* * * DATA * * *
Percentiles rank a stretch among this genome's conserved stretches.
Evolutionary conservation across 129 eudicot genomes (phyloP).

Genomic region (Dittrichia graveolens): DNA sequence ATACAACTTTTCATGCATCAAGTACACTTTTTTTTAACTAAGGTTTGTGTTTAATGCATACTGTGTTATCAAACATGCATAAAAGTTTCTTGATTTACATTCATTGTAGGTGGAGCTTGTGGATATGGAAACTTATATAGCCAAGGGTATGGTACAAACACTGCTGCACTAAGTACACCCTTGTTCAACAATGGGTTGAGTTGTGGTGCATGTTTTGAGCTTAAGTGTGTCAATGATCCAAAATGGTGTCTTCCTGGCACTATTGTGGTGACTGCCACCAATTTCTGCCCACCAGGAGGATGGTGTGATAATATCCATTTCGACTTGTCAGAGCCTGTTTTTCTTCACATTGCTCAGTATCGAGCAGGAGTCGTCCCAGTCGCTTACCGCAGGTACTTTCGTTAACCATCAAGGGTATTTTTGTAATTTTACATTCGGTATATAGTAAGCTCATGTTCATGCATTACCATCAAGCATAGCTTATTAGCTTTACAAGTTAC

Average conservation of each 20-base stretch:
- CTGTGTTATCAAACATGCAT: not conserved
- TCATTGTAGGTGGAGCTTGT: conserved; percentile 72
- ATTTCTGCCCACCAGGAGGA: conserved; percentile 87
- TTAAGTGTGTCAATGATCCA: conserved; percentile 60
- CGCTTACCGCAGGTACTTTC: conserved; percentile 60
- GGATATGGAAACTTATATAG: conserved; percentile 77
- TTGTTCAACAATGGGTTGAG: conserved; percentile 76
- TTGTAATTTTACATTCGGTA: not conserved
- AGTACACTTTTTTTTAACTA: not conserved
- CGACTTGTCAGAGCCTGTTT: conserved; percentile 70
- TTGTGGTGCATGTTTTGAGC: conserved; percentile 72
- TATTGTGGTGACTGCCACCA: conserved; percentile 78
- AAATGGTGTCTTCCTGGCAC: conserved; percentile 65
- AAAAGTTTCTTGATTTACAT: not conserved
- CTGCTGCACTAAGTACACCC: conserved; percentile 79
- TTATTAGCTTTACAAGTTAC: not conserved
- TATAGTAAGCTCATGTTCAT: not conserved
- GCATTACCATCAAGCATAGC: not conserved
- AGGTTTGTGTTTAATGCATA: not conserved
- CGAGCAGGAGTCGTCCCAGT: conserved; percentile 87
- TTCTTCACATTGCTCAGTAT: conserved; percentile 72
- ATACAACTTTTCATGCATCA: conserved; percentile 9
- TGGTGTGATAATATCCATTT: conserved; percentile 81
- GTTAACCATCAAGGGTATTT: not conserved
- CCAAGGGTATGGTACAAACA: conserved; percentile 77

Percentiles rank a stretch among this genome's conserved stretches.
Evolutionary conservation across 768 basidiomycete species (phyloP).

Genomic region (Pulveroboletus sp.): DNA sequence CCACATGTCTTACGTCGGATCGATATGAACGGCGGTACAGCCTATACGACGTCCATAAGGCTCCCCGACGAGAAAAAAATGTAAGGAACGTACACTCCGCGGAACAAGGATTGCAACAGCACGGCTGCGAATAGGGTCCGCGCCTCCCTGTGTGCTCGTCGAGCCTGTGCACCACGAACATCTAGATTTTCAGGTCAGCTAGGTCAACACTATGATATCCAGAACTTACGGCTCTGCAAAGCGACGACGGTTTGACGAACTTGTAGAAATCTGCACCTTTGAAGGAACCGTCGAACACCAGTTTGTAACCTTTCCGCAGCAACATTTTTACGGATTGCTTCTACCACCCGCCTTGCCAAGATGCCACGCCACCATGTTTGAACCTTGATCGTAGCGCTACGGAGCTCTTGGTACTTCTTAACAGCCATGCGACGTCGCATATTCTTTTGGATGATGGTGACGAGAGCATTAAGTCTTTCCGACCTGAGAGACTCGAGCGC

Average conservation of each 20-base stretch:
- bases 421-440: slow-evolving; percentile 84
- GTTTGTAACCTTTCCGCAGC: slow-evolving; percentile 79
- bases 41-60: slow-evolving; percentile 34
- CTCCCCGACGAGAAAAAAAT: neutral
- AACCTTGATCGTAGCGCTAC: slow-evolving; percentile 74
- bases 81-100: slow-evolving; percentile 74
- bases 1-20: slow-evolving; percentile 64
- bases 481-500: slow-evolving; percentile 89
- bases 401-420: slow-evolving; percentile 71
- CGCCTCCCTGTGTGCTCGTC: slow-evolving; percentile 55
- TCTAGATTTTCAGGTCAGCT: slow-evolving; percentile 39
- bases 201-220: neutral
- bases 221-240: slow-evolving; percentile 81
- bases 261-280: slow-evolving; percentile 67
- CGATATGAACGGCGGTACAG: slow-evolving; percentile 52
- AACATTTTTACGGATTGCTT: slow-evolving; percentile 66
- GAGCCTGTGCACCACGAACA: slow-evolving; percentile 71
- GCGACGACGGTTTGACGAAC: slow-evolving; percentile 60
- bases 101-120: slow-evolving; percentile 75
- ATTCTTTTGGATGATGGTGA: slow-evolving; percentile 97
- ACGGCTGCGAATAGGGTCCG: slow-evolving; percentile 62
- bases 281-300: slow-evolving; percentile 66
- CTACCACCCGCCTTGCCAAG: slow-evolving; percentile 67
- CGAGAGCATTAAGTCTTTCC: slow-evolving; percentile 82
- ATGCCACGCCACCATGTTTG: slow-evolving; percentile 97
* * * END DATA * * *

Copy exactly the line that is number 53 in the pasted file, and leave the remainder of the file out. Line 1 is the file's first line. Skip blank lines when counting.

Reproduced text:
- ATTCTTTTGGATGATGGTGA: slow-evolving; percentile 97